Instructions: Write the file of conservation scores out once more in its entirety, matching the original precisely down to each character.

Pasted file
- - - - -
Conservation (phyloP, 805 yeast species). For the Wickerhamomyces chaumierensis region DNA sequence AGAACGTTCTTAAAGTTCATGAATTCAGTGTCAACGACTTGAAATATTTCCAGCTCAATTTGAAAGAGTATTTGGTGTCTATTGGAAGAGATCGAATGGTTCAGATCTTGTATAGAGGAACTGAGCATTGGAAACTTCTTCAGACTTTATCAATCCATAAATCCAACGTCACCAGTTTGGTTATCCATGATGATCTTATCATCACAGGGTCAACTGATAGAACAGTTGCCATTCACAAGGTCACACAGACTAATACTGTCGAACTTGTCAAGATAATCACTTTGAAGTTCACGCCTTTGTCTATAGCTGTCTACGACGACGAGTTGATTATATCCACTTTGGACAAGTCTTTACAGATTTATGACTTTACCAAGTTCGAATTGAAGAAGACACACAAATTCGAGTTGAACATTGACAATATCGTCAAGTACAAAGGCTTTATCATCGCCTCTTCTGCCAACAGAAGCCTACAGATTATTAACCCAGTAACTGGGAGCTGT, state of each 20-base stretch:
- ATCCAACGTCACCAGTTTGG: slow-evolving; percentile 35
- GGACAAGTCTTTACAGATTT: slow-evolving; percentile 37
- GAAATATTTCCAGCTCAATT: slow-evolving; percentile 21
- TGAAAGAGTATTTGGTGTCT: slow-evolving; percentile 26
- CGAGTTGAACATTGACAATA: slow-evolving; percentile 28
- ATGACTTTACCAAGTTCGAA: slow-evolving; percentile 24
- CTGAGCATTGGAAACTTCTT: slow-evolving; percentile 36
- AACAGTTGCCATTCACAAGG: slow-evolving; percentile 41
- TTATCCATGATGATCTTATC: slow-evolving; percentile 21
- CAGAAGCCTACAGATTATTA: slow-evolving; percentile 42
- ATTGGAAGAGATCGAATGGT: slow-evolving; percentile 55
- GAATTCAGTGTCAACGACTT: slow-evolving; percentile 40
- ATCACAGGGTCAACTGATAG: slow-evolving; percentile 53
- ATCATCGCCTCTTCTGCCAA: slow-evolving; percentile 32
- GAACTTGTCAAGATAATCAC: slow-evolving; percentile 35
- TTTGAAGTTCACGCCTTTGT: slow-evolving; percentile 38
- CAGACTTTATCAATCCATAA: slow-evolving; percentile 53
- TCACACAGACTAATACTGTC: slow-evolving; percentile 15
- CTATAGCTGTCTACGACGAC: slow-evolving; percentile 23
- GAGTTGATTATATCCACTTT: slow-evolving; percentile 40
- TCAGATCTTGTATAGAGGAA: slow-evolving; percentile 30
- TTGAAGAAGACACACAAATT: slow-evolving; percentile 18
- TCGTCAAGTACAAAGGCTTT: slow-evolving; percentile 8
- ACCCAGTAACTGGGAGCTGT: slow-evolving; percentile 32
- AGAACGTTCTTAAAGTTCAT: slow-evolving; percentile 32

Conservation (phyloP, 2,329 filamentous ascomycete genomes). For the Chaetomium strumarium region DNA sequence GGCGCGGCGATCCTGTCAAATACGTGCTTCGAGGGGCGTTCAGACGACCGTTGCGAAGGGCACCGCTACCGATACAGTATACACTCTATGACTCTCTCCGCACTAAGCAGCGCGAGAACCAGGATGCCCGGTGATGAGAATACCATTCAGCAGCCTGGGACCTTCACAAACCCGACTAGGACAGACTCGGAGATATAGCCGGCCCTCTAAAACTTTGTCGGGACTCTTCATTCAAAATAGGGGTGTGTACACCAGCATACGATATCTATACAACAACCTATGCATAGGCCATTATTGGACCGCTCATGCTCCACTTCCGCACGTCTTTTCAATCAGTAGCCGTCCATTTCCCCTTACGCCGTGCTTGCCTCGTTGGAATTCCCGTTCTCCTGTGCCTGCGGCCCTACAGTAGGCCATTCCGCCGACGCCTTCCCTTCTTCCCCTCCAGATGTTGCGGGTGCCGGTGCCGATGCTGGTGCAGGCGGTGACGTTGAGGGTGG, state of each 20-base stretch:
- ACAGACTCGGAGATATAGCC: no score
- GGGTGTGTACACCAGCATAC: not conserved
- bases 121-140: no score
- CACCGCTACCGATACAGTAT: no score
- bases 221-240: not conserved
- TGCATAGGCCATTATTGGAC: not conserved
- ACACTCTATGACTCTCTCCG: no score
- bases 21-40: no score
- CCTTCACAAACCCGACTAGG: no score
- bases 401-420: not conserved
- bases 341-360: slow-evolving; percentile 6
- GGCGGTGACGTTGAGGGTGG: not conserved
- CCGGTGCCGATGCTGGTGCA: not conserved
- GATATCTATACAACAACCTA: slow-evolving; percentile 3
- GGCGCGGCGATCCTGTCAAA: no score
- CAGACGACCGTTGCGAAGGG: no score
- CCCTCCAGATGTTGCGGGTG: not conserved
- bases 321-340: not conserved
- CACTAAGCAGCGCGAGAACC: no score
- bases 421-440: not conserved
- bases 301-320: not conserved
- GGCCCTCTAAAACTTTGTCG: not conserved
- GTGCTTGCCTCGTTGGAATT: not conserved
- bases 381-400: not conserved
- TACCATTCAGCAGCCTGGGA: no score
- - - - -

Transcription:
Conservation (phyloP, 805 yeast species). For the Wickerhamomyces chaumierensis region DNA sequence AGAACGTTCTTAAAGTTCATGAATTCAGTGTCAACGACTTGAAATATTTCCAGCTCAATTTGAAAGAGTATTTGGTGTCTATTGGAAGAGATCGAATGGTTCAGATCTTGTATAGAGGAACTGAGCATTGGAAACTTCTTCAGACTTTATCAATCCATAAATCCAACGTCACCAGTTTGGTTATCCATGATGATCTTATCATCACAGGGTCAACTGATAGAACAGTTGCCATTCACAAGGTCACACAGACTAATACTGTCGAACTTGTCAAGATAATCACTTTGAAGTTCACGCCTTTGTCTATAGCTGTCTACGACGACGAGTTGATTATATCCACTTTGGACAAGTCTTTACAGATTTATGACTTTACCAAGTTCGAATTGAAGAAGACACACAAATTCGAGTTGAACATTGACAATATCGTCAAGTACAAAGGCTTTATCATCGCCTCTTCTGCCAACAGAAGCCTACAGATTATTAACCCAGTAACTGGGAGCTGT, state of each 20-base stretch:
- ATCCAACGTCACCAGTTTGG: slow-evolving; percentile 35
- GGACAAGTCTTTACAGATTT: slow-evolving; percentile 37
- GAAATATTTCCAGCTCAATT: slow-evolving; percentile 21
- TGAAAGAGTATTTGGTGTCT: slow-evolving; percentile 26
- CGAGTTGAACATTGACAATA: slow-evolving; percentile 28
- ATGACTTTACCAAGTTCGAA: slow-evolving; percentile 24
- CTGAGCATTGGAAACTTCTT: slow-evolving; percentile 36
- AACAGTTGCCATTCACAAGG: slow-evolving; percentile 41
- TTATCCATGATGATCTTATC: slow-evolving; percentile 21
- CAGAAGCCTACAGATTATTA: slow-evolving; percentile 42
- ATTGGAAGAGATCGAATGGT: slow-evolving; percentile 55
- GAATTCAGTGTCAACGACTT: slow-evolving; percentile 40
- ATCACAGGGTCAACTGATAG: slow-evolving; percentile 53
- ATCATCGCCTCTTCTGCCAA: slow-evolving; percentile 32
- GAACTTGTCAAGATAATCAC: slow-evolving; percentile 35
- TTTGAAGTTCACGCCTTTGT: slow-evolving; percentile 38
- CAGACTTTATCAATCCATAA: slow-evolving; percentile 53
- TCACACAGACTAATACTGTC: slow-evolving; percentile 15
- CTATAGCTGTCTACGACGAC: slow-evolving; percentile 23
- GAGTTGATTATATCCACTTT: slow-evolving; percentile 40
- TCAGATCTTGTATAGAGGAA: slow-evolving; percentile 30
- TTGAAGAAGACACACAAATT: slow-evolving; percentile 18
- TCGTCAAGTACAAAGGCTTT: slow-evolving; percentile 8
- ACCCAGTAACTGGGAGCTGT: slow-evolving; percentile 32
- AGAACGTTCTTAAAGTTCAT: slow-evolving; percentile 32

Conservation (phyloP, 2,329 filamentous ascomycete genomes). For the Chaetomium strumarium region DNA sequence GGCGCGGCGATCCTGTCAAATACGTGCTTCGAGGGGCGTTCAGACGACCGTTGCGAAGGGCACCGCTACCGATACAGTATACACTCTATGACTCTCTCCGCACTAAGCAGCGCGAGAACCAGGATGCCCGGTGATGAGAATACCATTCAGCAGCCTGGGACCTTCACAAACCCGACTAGGACAGACTCGGAGATATAGCCGGCCCTCTAAAACTTTGTCGGGACTCTTCATTCAAAATAGGGGTGTGTACACCAGCATACGATATCTATACAACAACCTATGCATAGGCCATTATTGGACCGCTCATGCTCCACTTCCGCACGTCTTTTCAATCAGTAGCCGTCCATTTCCCCTTACGCCGTGCTTGCCTCGTTGGAATTCCCGTTCTCCTGTGCCTGCGGCCCTACAGTAGGCCATTCCGCCGACGCCTTCCCTTCTTCCCCTCCAGATGTTGCGGGTGCCGGTGCCGATGCTGGTGCAGGCGGTGACGTTGAGGGTGG, state of each 20-base stretch:
- ACAGACTCGGAGATATAGCC: no score
- GGGTGTGTACACCAGCATAC: not conserved
- bases 121-140: no score
- CACCGCTACCGATACAGTAT: no score
- bases 221-240: not conserved
- TGCATAGGCCATTATTGGAC: not conserved
- ACACTCTATGACTCTCTCCG: no score
- bases 21-40: no score
- CCTTCACAAACCCGACTAGG: no score
- bases 401-420: not conserved
- bases 341-360: slow-evolving; percentile 6
- GGCGGTGACGTTGAGGGTGG: not conserved
- CCGGTGCCGATGCTGGTGCA: not conserved
- GATATCTATACAACAACCTA: slow-evolving; percentile 3
- GGCGCGGCGATCCTGTCAAA: no score
- CAGACGACCGTTGCGAAGGG: no score
- CCCTCCAGATGTTGCGGGTG: not conserved
- bases 321-340: not conserved
- CACTAAGCAGCGCGAGAACC: no score
- bases 421-440: not conserved
- bases 301-320: not conserved
- GGCCCTCTAAAACTTTGTCG: not conserved
- GTGCTTGCCTCGTTGGAATT: not conserved
- bases 381-400: not conserved
- TACCATTCAGCAGCCTGGGA: no score